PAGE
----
SOPA/PIPA: It’s Not Over Yet

The Stop Online Piracy Act (SOPA) and the Protect Intellectual Property Act (PIPA), two controversial privacy acts that were up for a vote in the House and the Senate respectively, have caused a huge uproar, an internet blackout by more than 115,000 websites, an outpour of comments and discussions on social media and more than 3 million e-mails to Congress, urging lawmakers to change their vote.

The bills were designed to stop online copyright infringements by cracking down on websites that offer copyrighted material abroad and block Google search from displaying them. For now, it seems, the two attempts to stifle internet piracy by censoring website abroad, has been put on hold with many representatives switching sides. The proposed bills have not been, however, outright cancelled. 

I understand the need to protect copyrights. As a writer and “content provider,” I’ve had my fair share of articles and quotes “stolen” reused, quoted out of context and copied by others. That said, I still don’t want the government imposing censorship, and it doesn’t matter if the censored sites are located abroad or within the United States. Once we start policing the web, we go down a slippery path.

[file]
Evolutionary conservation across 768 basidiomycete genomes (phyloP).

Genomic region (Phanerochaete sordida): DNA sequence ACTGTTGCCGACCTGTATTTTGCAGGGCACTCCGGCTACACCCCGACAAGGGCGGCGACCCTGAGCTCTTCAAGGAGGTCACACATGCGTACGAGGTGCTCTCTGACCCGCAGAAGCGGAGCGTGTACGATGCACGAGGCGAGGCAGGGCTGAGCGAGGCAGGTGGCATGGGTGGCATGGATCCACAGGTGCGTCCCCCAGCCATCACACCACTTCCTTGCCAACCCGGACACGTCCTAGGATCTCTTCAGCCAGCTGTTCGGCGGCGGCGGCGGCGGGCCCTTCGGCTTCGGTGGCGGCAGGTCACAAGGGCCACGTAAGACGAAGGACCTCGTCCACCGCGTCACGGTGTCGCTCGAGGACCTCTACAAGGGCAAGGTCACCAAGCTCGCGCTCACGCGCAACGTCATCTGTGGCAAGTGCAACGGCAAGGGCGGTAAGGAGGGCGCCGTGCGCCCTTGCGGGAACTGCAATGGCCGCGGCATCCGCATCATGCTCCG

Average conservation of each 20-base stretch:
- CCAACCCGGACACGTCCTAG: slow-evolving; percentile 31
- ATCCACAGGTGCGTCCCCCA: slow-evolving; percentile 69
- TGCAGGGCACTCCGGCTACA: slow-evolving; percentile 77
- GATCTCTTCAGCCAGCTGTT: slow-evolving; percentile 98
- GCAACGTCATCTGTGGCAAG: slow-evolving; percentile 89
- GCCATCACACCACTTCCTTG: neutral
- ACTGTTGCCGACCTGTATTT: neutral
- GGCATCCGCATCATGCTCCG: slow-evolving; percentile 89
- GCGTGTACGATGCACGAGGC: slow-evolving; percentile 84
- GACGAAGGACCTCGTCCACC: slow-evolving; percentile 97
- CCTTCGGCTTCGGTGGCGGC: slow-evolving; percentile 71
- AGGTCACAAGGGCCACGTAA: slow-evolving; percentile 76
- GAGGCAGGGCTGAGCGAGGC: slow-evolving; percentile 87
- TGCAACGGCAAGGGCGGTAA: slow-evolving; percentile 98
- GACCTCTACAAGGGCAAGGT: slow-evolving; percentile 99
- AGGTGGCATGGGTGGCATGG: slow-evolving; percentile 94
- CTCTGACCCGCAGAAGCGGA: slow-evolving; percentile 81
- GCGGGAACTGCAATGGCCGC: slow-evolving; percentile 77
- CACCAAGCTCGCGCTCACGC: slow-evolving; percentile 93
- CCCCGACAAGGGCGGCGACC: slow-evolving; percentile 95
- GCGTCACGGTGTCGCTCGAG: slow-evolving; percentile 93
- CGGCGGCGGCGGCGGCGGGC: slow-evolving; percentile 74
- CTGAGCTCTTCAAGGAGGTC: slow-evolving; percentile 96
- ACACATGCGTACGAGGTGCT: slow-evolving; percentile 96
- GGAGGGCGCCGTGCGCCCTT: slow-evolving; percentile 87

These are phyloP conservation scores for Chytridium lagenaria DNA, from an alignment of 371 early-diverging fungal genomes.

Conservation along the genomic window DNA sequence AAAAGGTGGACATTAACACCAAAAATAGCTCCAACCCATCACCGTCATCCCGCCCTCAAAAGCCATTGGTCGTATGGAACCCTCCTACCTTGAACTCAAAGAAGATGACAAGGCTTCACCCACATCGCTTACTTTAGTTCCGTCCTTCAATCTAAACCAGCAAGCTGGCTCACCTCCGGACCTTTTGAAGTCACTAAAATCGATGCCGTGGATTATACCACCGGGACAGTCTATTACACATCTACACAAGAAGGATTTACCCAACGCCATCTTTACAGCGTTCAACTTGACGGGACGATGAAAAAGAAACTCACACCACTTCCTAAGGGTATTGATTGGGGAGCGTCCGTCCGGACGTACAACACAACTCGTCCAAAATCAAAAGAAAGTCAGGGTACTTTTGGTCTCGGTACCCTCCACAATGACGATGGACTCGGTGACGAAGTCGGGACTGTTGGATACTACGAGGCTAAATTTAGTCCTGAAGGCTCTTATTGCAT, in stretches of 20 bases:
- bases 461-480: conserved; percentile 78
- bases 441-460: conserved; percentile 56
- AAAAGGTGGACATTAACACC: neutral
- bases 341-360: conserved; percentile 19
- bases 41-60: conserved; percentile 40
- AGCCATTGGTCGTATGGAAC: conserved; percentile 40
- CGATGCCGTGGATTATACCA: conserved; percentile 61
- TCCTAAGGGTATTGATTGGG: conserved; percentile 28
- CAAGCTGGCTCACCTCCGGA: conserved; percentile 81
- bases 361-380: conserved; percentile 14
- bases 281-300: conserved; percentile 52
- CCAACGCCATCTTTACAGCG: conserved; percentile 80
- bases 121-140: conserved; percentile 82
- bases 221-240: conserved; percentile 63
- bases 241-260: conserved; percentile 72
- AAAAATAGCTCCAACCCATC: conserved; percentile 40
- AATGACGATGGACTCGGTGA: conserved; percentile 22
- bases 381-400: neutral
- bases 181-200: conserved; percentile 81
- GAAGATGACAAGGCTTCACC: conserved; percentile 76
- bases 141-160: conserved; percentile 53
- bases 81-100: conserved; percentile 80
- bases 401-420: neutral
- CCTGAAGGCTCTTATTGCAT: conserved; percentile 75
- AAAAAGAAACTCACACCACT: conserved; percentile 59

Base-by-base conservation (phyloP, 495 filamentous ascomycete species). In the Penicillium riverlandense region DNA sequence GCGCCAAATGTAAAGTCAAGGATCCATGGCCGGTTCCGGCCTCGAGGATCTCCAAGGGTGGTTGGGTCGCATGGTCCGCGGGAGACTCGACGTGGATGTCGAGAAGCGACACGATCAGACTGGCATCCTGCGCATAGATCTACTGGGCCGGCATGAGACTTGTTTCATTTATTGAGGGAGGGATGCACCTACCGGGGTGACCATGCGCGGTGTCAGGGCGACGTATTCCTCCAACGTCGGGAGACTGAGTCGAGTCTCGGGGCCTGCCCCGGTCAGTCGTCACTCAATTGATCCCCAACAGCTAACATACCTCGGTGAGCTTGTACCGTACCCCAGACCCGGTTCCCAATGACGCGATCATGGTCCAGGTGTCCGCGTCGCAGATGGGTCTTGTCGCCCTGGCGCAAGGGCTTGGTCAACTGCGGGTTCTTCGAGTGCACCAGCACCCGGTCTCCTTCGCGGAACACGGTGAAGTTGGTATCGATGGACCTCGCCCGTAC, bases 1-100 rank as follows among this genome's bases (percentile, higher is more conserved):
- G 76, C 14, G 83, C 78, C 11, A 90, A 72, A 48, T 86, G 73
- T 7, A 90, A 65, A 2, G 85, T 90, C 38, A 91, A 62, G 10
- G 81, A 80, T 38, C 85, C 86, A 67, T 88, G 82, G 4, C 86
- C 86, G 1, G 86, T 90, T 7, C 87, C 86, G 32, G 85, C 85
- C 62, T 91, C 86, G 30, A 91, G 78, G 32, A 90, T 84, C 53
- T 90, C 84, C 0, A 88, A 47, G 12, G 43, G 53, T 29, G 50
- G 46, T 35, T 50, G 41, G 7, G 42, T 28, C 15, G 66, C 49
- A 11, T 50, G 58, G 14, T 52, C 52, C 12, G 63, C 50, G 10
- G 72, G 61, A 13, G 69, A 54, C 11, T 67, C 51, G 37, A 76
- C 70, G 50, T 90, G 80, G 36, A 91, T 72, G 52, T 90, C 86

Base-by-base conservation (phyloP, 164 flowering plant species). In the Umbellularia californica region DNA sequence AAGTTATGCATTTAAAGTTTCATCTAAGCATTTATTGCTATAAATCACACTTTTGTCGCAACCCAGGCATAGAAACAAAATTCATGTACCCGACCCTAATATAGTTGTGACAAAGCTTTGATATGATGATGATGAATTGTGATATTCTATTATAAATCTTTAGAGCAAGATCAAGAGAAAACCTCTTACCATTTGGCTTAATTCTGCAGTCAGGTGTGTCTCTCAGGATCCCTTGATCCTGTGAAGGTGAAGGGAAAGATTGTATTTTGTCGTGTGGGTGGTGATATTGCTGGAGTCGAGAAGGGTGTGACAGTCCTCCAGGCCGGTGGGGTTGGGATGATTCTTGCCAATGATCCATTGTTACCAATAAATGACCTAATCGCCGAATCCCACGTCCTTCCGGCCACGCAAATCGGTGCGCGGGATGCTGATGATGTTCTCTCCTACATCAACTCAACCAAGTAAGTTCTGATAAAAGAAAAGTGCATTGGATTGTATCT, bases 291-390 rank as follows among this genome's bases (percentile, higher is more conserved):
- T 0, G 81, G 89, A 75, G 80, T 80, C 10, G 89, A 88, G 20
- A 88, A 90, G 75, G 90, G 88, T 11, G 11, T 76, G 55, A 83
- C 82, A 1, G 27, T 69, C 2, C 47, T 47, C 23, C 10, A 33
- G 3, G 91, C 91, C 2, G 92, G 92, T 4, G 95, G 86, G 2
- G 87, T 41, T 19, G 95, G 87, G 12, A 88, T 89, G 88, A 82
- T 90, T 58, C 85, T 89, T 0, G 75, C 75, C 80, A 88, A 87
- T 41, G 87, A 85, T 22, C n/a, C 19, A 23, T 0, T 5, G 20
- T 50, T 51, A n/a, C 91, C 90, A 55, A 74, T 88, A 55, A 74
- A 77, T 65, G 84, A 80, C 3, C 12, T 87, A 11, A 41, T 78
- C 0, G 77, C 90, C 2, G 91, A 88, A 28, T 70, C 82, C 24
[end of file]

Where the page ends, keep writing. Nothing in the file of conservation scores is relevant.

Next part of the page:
For more background info, read Wikipedia’s entry on the Stop SOPA/PIPA Initiative and excerpts of a primer on the bills via ReadWriteWeb:

“The Internet is in an uproar over the Stop Online Piracy Act. The battle lines are drawn. Big Media (the record labels, movie studios and TV networks) support the bill while Big Tech (search engines, open source platforms, social networks) oppose it. The bill, introduced to Congress by Representative Lamar Smith, is ostensibly supposed to give the Attorney General the ability to eliminate Internet piracy and to “protect U.S. customers and prevent U.S. support of infringing sites.

There is a lot that may be wrong with SOPA, but putting the power to censor the Internet into the hands of the government is chief among citizens’ concerns. The law would force Internet Service Providers and search engines to cut off access to infringing sites as well as give the government the ability to stop payment to those sites.”

Below is a recap of the events. Combing the web in the past weeks, I have gathered links to the best articles that I could find on the topic. Keep this as a reference tool, because it is not over yet. And make sure to sign this petition by americancensorship.org, who states on its website that more than 24 million internet users have had their voices heard in a “collective flexing of internet muscles”. Be one of them. Because backers of both acts are “still working on backroom deals” to get similar bills passed.

Feb. 2

Jan. 31

Jan. 20

Jan. 19

Jan. 18

Jan. 17

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Tekla Szymanski

Tekla is a New-York based independent content strategist and front-end web developer, a multilingual journalist, writer and editor (both offline and online).